Traditional Dance Of Mizoram | Classical and Folk Dance

The North Eastern part of the country is filled with rich culture, and there is no doubt about that. The thing that stands out the most about the culture in North Eastern states like Mizoram is the traditional dance forms that take place in special events and festivals. And if you are here just to know a little more about these traditional dance forms of Mizoram, then you are at the right place because that’s what we are onto today. Here we go.

Cheraw (Yeah, That Bamboo Dance)

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Here we’re talking about a dance that’s been around since, believe it or not, the 1st century C.E. It’s Cheraw, but you might know it better as the Bamboo Dance. In this dance form, you might have seen dancers gliding slickly through snapping bamboo poles, right? Their moves? Totally in sync with those catchy bamboo beats. What’s really cool is how they do it in groups, showing off some super-coordinated steps that scream agility and teamwork. This dance form is more like a big-time celebration of, well, everything, especially at festivals like Chapchar Kut. And the costumes, oh, they’re a riot of color! Plus, the music? Absolutely gets you in the festive mood.


Okay, it’s also called the “Dance of the Guests.” This one’s a big hit at the Khuangchawi thing, that’s a ceremony, by the way. Now, this dance is mostly a guys’ show, and it’s all about the drum and gong beats. These boys and men usually wear their eye-popping traditional gear, literally bringing Mizoram’s culture to life. We’re talking vibrant, we’re talking elaborate, it’s like a cultural explosion, right there in their costumes.

Chheih Lam (Harvest Dance)

Yeah, this one’s a real gem when it comes to celebrating a rocking harvest season. It’s like the whole community coming together, overflowing with gratitude and all that joy. The scene’s pretty epic, you know? Dancers wearing these eye-popping, colorful outfits are moving in a rhythm that’s just mesmerizing. They’re circling around, totally in harmony with the kind of soothing tunes you’d hear from traditional instruments, like those cool drums and bamboo flutes.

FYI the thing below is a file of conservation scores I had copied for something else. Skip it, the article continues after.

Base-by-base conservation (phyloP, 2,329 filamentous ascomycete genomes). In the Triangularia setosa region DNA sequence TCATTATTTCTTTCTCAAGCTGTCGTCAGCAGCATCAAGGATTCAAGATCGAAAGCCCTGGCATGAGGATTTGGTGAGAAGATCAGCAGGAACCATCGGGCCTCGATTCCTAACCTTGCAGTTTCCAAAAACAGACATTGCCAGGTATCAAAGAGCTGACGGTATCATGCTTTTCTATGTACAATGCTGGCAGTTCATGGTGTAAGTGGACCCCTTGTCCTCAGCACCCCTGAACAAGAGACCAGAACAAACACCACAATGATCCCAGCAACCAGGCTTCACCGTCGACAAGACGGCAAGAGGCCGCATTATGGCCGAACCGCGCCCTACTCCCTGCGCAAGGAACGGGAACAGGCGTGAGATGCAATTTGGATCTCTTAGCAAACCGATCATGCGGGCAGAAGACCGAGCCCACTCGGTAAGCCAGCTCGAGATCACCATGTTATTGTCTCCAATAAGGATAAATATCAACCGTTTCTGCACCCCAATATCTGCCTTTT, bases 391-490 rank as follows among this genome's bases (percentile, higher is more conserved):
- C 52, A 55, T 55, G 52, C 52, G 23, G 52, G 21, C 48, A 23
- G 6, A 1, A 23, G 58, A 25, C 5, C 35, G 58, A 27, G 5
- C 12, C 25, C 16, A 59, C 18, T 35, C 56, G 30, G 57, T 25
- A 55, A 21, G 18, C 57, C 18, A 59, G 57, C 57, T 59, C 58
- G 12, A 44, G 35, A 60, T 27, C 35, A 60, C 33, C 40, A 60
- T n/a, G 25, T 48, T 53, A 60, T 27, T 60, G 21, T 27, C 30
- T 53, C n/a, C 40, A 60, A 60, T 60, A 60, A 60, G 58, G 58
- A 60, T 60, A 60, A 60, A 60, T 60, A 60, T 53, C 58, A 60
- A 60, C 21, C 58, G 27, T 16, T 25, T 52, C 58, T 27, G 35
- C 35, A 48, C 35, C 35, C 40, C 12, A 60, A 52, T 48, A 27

Now, let’s talk about Sarlamkai, or Solakai if that’s what you’re into. This dance is a big deal among the Pawi and Mara folks. You’ll see it light up the place at weddings and social gatherings, bringing that whole vibe of love and togetherness. The women in this dance, oh man, they move with such grace and elegance, while the men, they’re not just there for the show; they’re jamming out on their musical instruments. Sarlamkai’s all about celebrating the cool connection between the ladies and gents, creating this perfect harmony.


Now, Chawnglaizawn, it’s not just any dance. It’s like a deep, emotional journey, especially when a husband is out there performing it, mourning his wife’s passing. Yeah, it’s all about expressing that deep grief and holding onto those memories. But yeah, it’s not all sadness. This dance also pops up in festivals and, you know, to celebrate those big wins in hunting. It’s like this dance has got two faces, both somber and celebratory, which is pretty cool, right?


Ever heard of Tlanglam in Mizoram? If not, you’re missing out! This one’s a real crowd-puller, and guess what? It welcomes everyone, young and old. They all get together, groove to the catchy Puma Zai tunes, and man, it’s a sight! It’s not just dance; it’s like watching the Mizo culture come alive, vibrant, and full of energy. Trust us, it’s something else.


Then there’s Zangtalam, unique to the Paihte tribe. This one’s all about community vibes. Imagine this: everyone’s singing, and dancing to the beat of drums, and it’s all super dynamic and rhythmic. And the cherry on top? The dancers are all decked out in these eye-catching clothes and traditional jewelry. It’s not just a dance; it’s a feast for your eyes. Really, you gotta see it to believe it!


There you have it. Now, these traditional dance forms in Mizoram aren’t just for fun or to impress the gods or goddesses. Nah, they are the way to keep the community stronger and pass down the stories to the next generation, just like that has been for centuries now.

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